Reply
    • David Climenhaga

      January 4th, 2019

      I don’t believe the speculation in your second paragraph, and I allowed this comment only with some reluctance. I did so to punish myself for the spectacular blooper Sassy rightly points out in Paragraph 1 of his/her/their comment. This is what happens when you respond hurriedly to a late-night announcement when it’s really long past the appropriate time to pack it in. That’s my story and I’m stickin’ to it. It’s been quietly corrected. DJC

      Reply
    • Bob Raynard

      January 6th, 2019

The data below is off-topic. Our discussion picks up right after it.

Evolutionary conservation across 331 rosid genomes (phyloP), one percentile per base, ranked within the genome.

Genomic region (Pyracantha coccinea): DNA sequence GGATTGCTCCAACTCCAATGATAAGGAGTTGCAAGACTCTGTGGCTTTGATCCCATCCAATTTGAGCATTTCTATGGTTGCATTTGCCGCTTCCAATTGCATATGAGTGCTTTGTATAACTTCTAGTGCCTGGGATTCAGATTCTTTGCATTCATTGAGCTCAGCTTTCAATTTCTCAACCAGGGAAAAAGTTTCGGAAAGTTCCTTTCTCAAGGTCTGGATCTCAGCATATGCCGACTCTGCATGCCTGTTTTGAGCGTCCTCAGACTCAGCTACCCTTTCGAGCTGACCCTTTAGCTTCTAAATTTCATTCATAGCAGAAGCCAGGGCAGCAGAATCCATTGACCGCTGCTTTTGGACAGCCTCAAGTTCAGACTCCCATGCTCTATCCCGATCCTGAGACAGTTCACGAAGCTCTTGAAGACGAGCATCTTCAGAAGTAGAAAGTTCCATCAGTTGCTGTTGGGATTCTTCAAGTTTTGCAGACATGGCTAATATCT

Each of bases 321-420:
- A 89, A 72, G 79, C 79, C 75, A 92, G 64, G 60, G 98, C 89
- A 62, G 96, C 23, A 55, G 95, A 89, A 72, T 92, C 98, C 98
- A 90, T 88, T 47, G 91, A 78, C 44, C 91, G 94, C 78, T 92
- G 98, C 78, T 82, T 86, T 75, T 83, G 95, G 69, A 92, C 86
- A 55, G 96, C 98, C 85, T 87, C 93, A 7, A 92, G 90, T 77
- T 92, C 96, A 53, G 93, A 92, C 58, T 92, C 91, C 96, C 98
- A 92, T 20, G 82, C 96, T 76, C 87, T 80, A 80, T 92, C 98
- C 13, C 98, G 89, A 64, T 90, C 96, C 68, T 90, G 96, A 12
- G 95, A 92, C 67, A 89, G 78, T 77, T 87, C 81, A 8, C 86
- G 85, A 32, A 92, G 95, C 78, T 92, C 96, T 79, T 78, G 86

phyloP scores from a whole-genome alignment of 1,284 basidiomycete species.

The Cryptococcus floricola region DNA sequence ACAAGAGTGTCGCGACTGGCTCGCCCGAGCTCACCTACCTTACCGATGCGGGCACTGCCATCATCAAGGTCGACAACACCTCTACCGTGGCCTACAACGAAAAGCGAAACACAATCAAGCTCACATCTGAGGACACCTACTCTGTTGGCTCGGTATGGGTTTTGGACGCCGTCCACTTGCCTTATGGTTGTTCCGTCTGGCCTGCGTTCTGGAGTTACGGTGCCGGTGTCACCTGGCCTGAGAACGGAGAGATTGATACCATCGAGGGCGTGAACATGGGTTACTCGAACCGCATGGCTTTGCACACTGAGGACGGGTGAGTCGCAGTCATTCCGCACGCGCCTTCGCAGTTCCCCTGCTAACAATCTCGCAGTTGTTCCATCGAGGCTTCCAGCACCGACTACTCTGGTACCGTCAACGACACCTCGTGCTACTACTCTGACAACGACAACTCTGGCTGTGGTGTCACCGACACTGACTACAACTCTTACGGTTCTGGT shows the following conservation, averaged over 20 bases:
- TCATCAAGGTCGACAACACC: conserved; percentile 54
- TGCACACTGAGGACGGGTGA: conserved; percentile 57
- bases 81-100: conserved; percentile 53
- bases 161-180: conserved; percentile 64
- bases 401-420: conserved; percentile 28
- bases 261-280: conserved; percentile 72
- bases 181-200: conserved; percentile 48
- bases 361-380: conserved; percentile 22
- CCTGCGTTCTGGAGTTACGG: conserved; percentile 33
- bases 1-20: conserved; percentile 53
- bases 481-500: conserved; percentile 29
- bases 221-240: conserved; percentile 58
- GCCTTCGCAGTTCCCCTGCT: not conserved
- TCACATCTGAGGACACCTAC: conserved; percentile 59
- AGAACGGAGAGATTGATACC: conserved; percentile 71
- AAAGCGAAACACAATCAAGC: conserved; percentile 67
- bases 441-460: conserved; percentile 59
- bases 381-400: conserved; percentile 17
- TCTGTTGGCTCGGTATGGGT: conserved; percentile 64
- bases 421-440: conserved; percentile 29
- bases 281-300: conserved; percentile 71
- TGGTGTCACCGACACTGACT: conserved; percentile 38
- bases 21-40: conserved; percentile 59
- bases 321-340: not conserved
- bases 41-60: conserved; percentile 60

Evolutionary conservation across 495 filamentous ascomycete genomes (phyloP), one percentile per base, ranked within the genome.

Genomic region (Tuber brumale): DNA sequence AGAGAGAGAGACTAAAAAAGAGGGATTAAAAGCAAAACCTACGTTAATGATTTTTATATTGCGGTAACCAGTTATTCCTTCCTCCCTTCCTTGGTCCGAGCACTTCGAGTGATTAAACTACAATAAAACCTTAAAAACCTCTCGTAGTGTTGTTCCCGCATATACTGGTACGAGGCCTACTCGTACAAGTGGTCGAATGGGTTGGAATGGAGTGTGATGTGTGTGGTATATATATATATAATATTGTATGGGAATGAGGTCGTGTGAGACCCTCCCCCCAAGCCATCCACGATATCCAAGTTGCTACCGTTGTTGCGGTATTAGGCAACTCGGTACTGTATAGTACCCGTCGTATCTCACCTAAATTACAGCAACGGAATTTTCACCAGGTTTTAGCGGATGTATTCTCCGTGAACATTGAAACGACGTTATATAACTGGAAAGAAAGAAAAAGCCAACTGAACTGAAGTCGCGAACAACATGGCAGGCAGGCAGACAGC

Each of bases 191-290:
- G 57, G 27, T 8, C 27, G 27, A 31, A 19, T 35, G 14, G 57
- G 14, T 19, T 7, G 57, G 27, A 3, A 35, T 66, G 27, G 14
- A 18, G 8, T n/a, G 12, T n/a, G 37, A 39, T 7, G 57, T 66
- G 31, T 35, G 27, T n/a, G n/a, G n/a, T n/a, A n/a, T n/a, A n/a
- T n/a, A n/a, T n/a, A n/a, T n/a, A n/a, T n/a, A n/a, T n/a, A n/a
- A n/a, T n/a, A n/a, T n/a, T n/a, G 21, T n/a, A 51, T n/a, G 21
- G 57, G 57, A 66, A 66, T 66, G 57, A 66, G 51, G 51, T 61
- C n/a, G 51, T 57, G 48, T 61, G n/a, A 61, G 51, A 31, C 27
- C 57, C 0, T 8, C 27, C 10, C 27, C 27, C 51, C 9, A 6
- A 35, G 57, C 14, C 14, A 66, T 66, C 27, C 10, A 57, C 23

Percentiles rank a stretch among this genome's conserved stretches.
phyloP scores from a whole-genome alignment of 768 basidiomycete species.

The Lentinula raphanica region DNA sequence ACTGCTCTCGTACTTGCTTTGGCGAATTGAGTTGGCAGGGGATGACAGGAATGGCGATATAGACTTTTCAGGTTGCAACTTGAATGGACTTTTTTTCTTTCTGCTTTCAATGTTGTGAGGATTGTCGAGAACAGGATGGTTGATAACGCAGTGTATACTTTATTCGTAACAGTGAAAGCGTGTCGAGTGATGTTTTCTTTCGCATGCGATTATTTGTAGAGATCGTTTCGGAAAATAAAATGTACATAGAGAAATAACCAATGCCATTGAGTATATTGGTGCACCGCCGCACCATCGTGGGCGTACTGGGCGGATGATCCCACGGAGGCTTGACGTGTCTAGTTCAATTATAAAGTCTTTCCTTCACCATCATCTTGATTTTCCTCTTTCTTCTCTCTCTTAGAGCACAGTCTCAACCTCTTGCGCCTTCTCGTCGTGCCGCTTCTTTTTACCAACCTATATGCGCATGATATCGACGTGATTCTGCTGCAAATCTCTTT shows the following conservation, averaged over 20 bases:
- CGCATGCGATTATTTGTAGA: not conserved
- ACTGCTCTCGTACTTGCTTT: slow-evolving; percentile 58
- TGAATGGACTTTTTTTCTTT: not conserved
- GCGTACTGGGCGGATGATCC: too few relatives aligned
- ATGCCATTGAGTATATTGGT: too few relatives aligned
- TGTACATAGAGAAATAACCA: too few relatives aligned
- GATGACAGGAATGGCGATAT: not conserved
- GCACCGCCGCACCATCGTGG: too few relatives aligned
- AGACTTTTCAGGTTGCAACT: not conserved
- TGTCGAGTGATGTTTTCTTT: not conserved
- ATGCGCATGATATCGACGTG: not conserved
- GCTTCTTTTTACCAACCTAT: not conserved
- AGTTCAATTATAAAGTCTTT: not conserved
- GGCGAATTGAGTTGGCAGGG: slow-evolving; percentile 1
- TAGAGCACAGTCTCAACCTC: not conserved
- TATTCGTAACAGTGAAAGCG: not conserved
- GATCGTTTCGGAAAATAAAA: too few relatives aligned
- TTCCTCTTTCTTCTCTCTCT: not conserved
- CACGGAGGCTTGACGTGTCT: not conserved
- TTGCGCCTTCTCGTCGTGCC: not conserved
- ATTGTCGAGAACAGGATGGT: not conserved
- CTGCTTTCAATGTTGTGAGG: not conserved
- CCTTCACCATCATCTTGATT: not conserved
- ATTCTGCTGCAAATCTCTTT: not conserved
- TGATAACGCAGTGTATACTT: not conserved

Given David’s sentiment about Sassy’s speculation, I don’t know if he is interested in entertaining any responses to it, but here goes.

      I think Robyn Luff’s ‘bullying’ experience came as a result of her not accepting the realities of party discipline that is expected of elected representatives (both MLAs and MPs). For what its worth, I agree with Ms. Luff’s sentiments about MLAs being able to properly represent their constituents. I do wish discipline wasn’t so firm, and I think everyone feels the same way, as evidenced by the way Jason Kenney pushed his Grassroots Guarantee. Unfortunately the way to solve the problem is to elect independent representatives, and that never seems to happen.

      Back in 2015 I don’t think Stephanie McLean went into her new role as an MLA with the same naivete as Ms. Luff. If so, she wouldn’t have experienced any ‘bullying’.

      Reply